четверг, 25 марта 2010 г.

Интересный обычай

The Tichborne Dole
The Tichborne Dole can surely claim to possess the most romantic story of any British folk custom. The Tichborne Dole is one of the eccentric British traditions and dates back to the 13 century. It takes place in the village of Tichborne in Hampshire every year on 25 March, the Feast of the Annunciation (Lady’s Day). Over 800 ago, there lived a kind and generous woman called Lady Maybela. It was a custom in those days that if the woman had a lot of money, it all belonged to her husband from the day of their marriage. So, although Lady Maybela had been very rich, she had to ask her husband, Sir Roger de Tichborne, for anything she wanted. Sir Roger was not the nicest of all people. Lady Maybela had to beg for everything she needed. Most of things she had she gave to the poor. When she was very ill and dying, she asked her husband if he would still be kind to the poor people after she was dead. She wanted him to give bread to the poor once a year. Sir Roger wasn't very happy about this. Sir Roger took a burning log from the fire. He told his wife that however much of his land she could get round before the flames from the log went out, he would set aside for the growing of wheat and this wheat would be made into flour for the poor. Lady Maybela tried to stand up but she was too weak, so she began to crawl on her hands and knees. As she disappeared in the distance, the servants held their breath and watched the flames on the log. Sir Roger was getting angrier as he saw how far his wife was crawling. All the time the flame burnt brightly. As Lady Maybela was nearing the house, the log was nearly all burnt out, and when at last she reached the place where she had started, the flame suddenly went out. She had crawled over an area of 23 acres! These same 23 acres are known as the 'Crawls'. Before Lady Maybela died she made Sir Roger promise to give all the flour grown on the 'Crawls' to the poor every 25th March, and just to make sure he kept his promise, she put a curse on the Tichborne family and house. The curse said that anyone in the family not giving flour to the poor on 25th March would find that their house would collapse, their money would be lost and seven sons would be born followed by seven daughters and the name Tichborne would die out. The flour was given every year until 1796, when Sir Henry Tichborne gave money to the church instead of flour to the poor. He had seven sons, his eldest son had seven daughters and half the family fell down, so a very worried son of Sir Henry, a Sir Edward Doughty-Tichborne, started up the custom again - and things have been all right ever since.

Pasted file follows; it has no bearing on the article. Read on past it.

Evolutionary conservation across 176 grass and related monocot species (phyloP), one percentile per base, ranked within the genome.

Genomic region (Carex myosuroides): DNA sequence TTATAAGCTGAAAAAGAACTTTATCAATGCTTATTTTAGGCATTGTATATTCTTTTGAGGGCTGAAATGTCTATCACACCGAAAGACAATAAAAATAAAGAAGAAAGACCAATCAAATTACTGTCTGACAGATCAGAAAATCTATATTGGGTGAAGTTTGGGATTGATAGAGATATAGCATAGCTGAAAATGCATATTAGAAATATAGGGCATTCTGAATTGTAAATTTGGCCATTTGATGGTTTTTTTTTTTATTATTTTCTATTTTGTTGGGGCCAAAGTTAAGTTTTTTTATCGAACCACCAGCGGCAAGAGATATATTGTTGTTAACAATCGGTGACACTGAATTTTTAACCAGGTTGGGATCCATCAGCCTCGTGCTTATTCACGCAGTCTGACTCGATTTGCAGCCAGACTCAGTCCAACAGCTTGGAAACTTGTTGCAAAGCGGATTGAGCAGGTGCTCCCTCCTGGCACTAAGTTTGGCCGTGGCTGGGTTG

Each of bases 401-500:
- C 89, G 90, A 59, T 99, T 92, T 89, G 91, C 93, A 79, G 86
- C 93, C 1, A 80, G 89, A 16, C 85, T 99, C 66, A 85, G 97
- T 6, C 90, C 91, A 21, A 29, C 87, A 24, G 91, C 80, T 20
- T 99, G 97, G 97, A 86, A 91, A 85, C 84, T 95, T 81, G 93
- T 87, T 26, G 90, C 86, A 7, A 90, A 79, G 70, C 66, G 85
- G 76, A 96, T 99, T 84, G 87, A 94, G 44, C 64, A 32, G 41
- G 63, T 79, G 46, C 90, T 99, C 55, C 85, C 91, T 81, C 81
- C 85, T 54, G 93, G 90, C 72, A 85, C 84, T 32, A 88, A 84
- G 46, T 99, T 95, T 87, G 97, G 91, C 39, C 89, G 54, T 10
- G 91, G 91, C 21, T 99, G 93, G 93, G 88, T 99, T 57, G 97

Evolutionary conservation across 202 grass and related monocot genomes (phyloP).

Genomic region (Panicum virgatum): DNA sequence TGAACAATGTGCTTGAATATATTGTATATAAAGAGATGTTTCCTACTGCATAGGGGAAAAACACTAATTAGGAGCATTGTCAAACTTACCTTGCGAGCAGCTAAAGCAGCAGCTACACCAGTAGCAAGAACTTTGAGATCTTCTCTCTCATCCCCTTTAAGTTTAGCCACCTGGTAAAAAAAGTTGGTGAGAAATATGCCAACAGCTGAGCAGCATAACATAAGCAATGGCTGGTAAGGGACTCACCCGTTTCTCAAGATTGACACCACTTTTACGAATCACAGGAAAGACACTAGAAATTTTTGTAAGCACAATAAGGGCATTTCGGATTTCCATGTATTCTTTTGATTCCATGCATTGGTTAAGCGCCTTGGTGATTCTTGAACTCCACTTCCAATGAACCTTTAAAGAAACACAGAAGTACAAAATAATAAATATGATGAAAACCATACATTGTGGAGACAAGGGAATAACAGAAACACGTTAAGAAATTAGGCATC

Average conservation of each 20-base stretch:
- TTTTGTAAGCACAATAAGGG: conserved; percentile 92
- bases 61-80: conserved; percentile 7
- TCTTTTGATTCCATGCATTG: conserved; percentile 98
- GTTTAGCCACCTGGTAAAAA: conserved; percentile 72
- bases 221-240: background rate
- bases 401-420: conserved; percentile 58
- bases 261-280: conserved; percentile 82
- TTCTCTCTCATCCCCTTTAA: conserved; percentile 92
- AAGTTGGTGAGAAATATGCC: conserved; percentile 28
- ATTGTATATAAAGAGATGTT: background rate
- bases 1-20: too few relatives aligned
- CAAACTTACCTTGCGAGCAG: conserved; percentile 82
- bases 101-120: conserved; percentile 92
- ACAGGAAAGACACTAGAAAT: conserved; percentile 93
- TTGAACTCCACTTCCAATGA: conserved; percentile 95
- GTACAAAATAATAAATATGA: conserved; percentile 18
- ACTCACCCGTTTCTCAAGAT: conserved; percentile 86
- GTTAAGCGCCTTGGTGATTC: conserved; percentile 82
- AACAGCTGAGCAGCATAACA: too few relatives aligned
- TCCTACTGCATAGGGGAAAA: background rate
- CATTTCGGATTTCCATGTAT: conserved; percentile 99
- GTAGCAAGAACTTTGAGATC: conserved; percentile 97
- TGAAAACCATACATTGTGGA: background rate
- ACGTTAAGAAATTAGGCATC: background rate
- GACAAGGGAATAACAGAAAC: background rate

dole - подаяние
annunciation - возвещение, рел. благовещение
curse - проклятие, ругательство
For more information: http://en.wikipedia.org/wiki/Tichborne_Dole
http://query.nytimes.com/mem/archive-free/pdf?_r=1&res=9D00E0D61039EF34BC4A52DFB266838F669FDE
view the article published on April 12, 1874 in The New York Times

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